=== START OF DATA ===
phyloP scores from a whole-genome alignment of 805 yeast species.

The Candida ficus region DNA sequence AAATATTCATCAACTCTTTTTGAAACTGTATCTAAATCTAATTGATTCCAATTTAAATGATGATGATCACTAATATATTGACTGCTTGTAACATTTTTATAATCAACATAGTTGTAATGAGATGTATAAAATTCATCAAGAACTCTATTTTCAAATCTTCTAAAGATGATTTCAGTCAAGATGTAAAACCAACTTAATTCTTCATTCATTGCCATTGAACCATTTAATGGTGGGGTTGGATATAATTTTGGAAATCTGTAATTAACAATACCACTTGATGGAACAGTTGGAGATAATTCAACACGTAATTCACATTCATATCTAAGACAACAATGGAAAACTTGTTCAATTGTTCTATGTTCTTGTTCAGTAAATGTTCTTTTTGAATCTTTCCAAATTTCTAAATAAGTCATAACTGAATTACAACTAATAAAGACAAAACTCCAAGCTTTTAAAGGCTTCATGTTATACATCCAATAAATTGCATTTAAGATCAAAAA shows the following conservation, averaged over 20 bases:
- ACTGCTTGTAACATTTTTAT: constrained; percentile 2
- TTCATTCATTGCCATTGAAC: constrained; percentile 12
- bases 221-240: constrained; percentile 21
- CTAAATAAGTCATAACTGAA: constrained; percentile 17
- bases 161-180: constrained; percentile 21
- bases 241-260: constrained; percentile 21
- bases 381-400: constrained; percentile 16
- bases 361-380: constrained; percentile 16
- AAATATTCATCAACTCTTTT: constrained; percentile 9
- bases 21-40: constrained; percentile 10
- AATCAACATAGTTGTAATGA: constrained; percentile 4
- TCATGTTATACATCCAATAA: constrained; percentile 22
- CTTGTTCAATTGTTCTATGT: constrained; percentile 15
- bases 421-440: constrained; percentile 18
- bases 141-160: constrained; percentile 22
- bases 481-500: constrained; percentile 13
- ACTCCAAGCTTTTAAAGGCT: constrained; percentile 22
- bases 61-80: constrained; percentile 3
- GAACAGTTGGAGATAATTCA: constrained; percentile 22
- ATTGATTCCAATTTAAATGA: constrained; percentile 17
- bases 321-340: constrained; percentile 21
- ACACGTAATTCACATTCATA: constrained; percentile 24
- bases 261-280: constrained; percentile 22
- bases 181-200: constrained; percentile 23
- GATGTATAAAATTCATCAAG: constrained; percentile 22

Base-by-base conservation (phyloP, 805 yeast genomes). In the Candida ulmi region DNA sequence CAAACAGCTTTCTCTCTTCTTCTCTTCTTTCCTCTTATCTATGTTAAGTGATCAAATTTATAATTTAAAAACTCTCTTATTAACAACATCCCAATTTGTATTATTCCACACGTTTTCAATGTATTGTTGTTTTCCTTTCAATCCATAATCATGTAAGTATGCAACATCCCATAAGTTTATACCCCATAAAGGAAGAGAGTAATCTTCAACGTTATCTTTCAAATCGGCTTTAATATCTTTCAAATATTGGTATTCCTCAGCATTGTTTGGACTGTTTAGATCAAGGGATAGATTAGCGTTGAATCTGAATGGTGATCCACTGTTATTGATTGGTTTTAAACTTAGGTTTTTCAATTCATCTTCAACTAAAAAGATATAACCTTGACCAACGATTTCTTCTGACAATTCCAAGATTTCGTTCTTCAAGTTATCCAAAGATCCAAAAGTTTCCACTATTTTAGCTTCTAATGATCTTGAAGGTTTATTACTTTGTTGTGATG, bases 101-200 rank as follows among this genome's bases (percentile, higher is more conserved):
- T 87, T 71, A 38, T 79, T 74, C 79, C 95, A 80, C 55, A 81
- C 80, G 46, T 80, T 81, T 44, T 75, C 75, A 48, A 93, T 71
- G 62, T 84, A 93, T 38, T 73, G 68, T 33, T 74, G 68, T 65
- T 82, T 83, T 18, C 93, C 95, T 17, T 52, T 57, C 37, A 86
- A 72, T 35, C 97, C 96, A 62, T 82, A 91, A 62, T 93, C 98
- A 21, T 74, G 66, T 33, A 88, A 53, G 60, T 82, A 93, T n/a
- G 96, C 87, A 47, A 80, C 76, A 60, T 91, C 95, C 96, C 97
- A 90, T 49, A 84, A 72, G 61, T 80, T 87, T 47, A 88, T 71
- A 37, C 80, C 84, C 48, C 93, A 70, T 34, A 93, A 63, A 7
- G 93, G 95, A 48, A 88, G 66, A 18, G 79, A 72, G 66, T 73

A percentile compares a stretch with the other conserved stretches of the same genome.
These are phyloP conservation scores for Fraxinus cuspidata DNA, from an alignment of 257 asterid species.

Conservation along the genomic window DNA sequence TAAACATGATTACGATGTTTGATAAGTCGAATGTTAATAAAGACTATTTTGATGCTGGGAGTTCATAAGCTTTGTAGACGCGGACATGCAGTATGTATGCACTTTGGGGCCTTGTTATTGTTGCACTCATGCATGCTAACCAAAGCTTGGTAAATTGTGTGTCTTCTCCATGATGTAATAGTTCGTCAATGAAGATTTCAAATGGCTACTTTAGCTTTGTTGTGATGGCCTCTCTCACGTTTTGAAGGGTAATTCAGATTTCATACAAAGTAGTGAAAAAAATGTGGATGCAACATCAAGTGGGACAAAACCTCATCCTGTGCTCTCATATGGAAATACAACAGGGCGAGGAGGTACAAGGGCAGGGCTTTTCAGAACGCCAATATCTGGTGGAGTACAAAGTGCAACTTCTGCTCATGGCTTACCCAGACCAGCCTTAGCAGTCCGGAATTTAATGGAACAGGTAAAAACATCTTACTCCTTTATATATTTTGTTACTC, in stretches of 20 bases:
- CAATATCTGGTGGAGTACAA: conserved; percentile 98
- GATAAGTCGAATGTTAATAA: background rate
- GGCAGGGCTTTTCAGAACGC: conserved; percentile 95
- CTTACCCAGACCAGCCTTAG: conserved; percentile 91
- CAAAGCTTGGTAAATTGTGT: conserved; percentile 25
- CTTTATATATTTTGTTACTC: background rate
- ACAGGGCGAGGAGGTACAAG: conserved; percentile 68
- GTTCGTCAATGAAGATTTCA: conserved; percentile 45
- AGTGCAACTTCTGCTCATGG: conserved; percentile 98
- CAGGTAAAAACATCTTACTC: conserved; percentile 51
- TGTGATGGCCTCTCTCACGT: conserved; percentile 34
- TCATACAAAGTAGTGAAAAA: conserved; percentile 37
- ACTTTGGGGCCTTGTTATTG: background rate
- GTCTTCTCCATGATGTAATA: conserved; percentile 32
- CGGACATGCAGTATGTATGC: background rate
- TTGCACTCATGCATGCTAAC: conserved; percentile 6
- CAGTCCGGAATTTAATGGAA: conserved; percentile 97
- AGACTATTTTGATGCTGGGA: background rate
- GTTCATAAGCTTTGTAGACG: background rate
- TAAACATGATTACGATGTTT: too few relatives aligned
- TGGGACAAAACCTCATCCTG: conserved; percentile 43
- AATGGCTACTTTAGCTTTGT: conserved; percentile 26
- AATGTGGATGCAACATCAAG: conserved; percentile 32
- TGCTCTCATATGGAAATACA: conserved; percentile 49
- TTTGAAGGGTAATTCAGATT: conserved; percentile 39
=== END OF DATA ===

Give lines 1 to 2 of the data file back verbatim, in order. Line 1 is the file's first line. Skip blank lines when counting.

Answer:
phyloP scores from a whole-genome alignment of 805 yeast species.

The Candida ficus region DNA sequence AAATATTCATCAACTCTTTTTGAAACTGTATCTAAATCTAATTGATTCCAATTTAAATGATGATGATCACTAATATATTGACTGCTTGTAACATTTTTATAATCAACATAGTTGTAATGAGATGTATAAAATTCATCAAGAACTCTATTTTCAAATCTTCTAAAGATGATTTCAGTCAAGATGTAAAACCAACTTAATTCTTCATTCATTGCCATTGAACCATTTAATGGTGGGGTTGGATATAATTTTGGAAATCTGTAATTAACAATACCACTTGATGGAACAGTTGGAGATAATTCAACACGTAATTCACATTCATATCTAAGACAACAATGGAAAACTTGTTCAATTGTTCTATGTTCTTGTTCAGTAAATGTTCTTTTTGAATCTTTCCAAATTTCTAAATAAGTCATAACTGAATTACAACTAATAAAGACAAAACTCCAAGCTTTTAAAGGCTTCATGTTATACATCCAATAAATTGCATTTAAGATCAAAAA shows the following conservation, averaged over 20 bases: